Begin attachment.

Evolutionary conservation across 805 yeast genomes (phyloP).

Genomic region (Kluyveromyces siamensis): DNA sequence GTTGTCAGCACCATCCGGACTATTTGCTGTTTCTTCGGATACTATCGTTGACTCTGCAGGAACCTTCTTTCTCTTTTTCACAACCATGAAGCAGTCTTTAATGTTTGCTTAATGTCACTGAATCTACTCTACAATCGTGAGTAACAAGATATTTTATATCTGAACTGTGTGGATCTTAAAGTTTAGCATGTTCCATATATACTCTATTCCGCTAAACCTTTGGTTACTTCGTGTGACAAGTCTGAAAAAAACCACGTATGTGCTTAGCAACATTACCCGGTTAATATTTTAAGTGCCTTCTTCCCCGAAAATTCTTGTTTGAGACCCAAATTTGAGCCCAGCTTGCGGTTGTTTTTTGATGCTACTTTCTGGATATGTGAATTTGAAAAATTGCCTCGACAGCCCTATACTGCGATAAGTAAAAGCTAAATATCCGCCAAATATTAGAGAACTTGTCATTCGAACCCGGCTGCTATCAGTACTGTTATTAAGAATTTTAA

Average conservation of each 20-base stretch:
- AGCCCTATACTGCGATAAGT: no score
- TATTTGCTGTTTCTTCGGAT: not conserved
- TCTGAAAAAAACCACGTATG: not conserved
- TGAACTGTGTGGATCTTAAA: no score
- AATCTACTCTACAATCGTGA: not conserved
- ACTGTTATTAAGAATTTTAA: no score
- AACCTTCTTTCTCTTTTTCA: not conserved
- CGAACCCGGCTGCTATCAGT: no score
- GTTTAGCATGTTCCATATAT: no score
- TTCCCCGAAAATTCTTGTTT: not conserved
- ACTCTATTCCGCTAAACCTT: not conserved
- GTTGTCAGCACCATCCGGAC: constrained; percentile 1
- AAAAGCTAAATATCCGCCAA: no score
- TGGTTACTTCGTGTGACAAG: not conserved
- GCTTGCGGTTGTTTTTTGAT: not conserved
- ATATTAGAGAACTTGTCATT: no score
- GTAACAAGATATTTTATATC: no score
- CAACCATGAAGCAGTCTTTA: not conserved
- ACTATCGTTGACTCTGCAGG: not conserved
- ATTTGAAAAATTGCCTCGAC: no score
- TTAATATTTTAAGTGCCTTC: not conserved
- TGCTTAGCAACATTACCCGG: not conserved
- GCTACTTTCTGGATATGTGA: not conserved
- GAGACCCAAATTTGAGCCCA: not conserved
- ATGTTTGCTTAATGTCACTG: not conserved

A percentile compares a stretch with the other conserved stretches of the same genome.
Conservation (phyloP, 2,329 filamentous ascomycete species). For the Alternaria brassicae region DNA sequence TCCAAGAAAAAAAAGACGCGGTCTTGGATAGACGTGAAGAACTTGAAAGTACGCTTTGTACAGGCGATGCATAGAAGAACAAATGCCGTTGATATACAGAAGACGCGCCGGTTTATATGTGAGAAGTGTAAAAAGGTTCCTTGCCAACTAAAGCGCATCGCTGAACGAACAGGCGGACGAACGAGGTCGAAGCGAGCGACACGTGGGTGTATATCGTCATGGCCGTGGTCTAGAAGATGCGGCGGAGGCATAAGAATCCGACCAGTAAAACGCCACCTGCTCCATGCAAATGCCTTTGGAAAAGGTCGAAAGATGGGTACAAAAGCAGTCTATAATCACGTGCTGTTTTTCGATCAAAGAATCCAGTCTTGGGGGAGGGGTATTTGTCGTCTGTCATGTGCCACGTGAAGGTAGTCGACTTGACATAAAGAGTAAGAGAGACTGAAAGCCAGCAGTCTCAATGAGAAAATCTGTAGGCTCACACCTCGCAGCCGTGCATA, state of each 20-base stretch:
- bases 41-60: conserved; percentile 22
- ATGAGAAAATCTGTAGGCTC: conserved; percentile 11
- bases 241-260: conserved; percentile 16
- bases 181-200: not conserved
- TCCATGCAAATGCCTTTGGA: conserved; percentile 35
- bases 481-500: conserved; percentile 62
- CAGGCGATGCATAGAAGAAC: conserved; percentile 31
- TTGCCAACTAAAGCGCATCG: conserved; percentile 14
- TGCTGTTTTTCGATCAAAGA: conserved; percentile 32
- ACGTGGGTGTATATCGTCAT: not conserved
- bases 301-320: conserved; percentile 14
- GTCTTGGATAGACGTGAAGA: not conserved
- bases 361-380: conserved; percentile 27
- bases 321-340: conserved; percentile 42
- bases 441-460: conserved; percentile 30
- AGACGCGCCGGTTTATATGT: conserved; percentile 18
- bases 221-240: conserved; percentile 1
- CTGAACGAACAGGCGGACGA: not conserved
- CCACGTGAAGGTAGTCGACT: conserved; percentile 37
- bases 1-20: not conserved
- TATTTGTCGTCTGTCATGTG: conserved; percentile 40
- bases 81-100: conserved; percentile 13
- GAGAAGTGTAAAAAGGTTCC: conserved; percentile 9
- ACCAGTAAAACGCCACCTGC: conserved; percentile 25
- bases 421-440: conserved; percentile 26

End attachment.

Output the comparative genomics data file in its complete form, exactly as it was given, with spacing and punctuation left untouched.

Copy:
Evolutionary conservation across 805 yeast genomes (phyloP).

Genomic region (Kluyveromyces siamensis): DNA sequence GTTGTCAGCACCATCCGGACTATTTGCTGTTTCTTCGGATACTATCGTTGACTCTGCAGGAACCTTCTTTCTCTTTTTCACAACCATGAAGCAGTCTTTAATGTTTGCTTAATGTCACTGAATCTACTCTACAATCGTGAGTAACAAGATATTTTATATCTGAACTGTGTGGATCTTAAAGTTTAGCATGTTCCATATATACTCTATTCCGCTAAACCTTTGGTTACTTCGTGTGACAAGTCTGAAAAAAACCACGTATGTGCTTAGCAACATTACCCGGTTAATATTTTAAGTGCCTTCTTCCCCGAAAATTCTTGTTTGAGACCCAAATTTGAGCCCAGCTTGCGGTTGTTTTTTGATGCTACTTTCTGGATATGTGAATTTGAAAAATTGCCTCGACAGCCCTATACTGCGATAAGTAAAAGCTAAATATCCGCCAAATATTAGAGAACTTGTCATTCGAACCCGGCTGCTATCAGTACTGTTATTAAGAATTTTAA

Average conservation of each 20-base stretch:
- AGCCCTATACTGCGATAAGT: no score
- TATTTGCTGTTTCTTCGGAT: not conserved
- TCTGAAAAAAACCACGTATG: not conserved
- TGAACTGTGTGGATCTTAAA: no score
- AATCTACTCTACAATCGTGA: not conserved
- ACTGTTATTAAGAATTTTAA: no score
- AACCTTCTTTCTCTTTTTCA: not conserved
- CGAACCCGGCTGCTATCAGT: no score
- GTTTAGCATGTTCCATATAT: no score
- TTCCCCGAAAATTCTTGTTT: not conserved
- ACTCTATTCCGCTAAACCTT: not conserved
- GTTGTCAGCACCATCCGGAC: constrained; percentile 1
- AAAAGCTAAATATCCGCCAA: no score
- TGGTTACTTCGTGTGACAAG: not conserved
- GCTTGCGGTTGTTTTTTGAT: not conserved
- ATATTAGAGAACTTGTCATT: no score
- GTAACAAGATATTTTATATC: no score
- CAACCATGAAGCAGTCTTTA: not conserved
- ACTATCGTTGACTCTGCAGG: not conserved
- ATTTGAAAAATTGCCTCGAC: no score
- TTAATATTTTAAGTGCCTTC: not conserved
- TGCTTAGCAACATTACCCGG: not conserved
- GCTACTTTCTGGATATGTGA: not conserved
- GAGACCCAAATTTGAGCCCA: not conserved
- ATGTTTGCTTAATGTCACTG: not conserved

A percentile compares a stretch with the other conserved stretches of the same genome.
Conservation (phyloP, 2,329 filamentous ascomycete species). For the Alternaria brassicae region DNA sequence TCCAAGAAAAAAAAGACGCGGTCTTGGATAGACGTGAAGAACTTGAAAGTACGCTTTGTACAGGCGATGCATAGAAGAACAAATGCCGTTGATATACAGAAGACGCGCCGGTTTATATGTGAGAAGTGTAAAAAGGTTCCTTGCCAACTAAAGCGCATCGCTGAACGAACAGGCGGACGAACGAGGTCGAAGCGAGCGACACGTGGGTGTATATCGTCATGGCCGTGGTCTAGAAGATGCGGCGGAGGCATAAGAATCCGACCAGTAAAACGCCACCTGCTCCATGCAAATGCCTTTGGAAAAGGTCGAAAGATGGGTACAAAAGCAGTCTATAATCACGTGCTGTTTTTCGATCAAAGAATCCAGTCTTGGGGGAGGGGTATTTGTCGTCTGTCATGTGCCACGTGAAGGTAGTCGACTTGACATAAAGAGTAAGAGAGACTGAAAGCCAGCAGTCTCAATGAGAAAATCTGTAGGCTCACACCTCGCAGCCGTGCATA, state of each 20-base stretch:
- bases 41-60: conserved; percentile 22
- ATGAGAAAATCTGTAGGCTC: conserved; percentile 11
- bases 241-260: conserved; percentile 16
- bases 181-200: not conserved
- TCCATGCAAATGCCTTTGGA: conserved; percentile 35
- bases 481-500: conserved; percentile 62
- CAGGCGATGCATAGAAGAAC: conserved; percentile 31
- TTGCCAACTAAAGCGCATCG: conserved; percentile 14
- TGCTGTTTTTCGATCAAAGA: conserved; percentile 32
- ACGTGGGTGTATATCGTCAT: not conserved
- bases 301-320: conserved; percentile 14
- GTCTTGGATAGACGTGAAGA: not conserved
- bases 361-380: conserved; percentile 27
- bases 321-340: conserved; percentile 42
- bases 441-460: conserved; percentile 30
- AGACGCGCCGGTTTATATGT: conserved; percentile 18
- bases 221-240: conserved; percentile 1
- CTGAACGAACAGGCGGACGA: not conserved
- CCACGTGAAGGTAGTCGACT: conserved; percentile 37
- bases 1-20: not conserved
- TATTTGTCGTCTGTCATGTG: conserved; percentile 40
- bases 81-100: conserved; percentile 13
- GAGAAGTGTAAAAAGGTTCC: conserved; percentile 9
- ACCAGTAAAACGCCACCTGC: conserved; percentile 25
- bases 421-440: conserved; percentile 26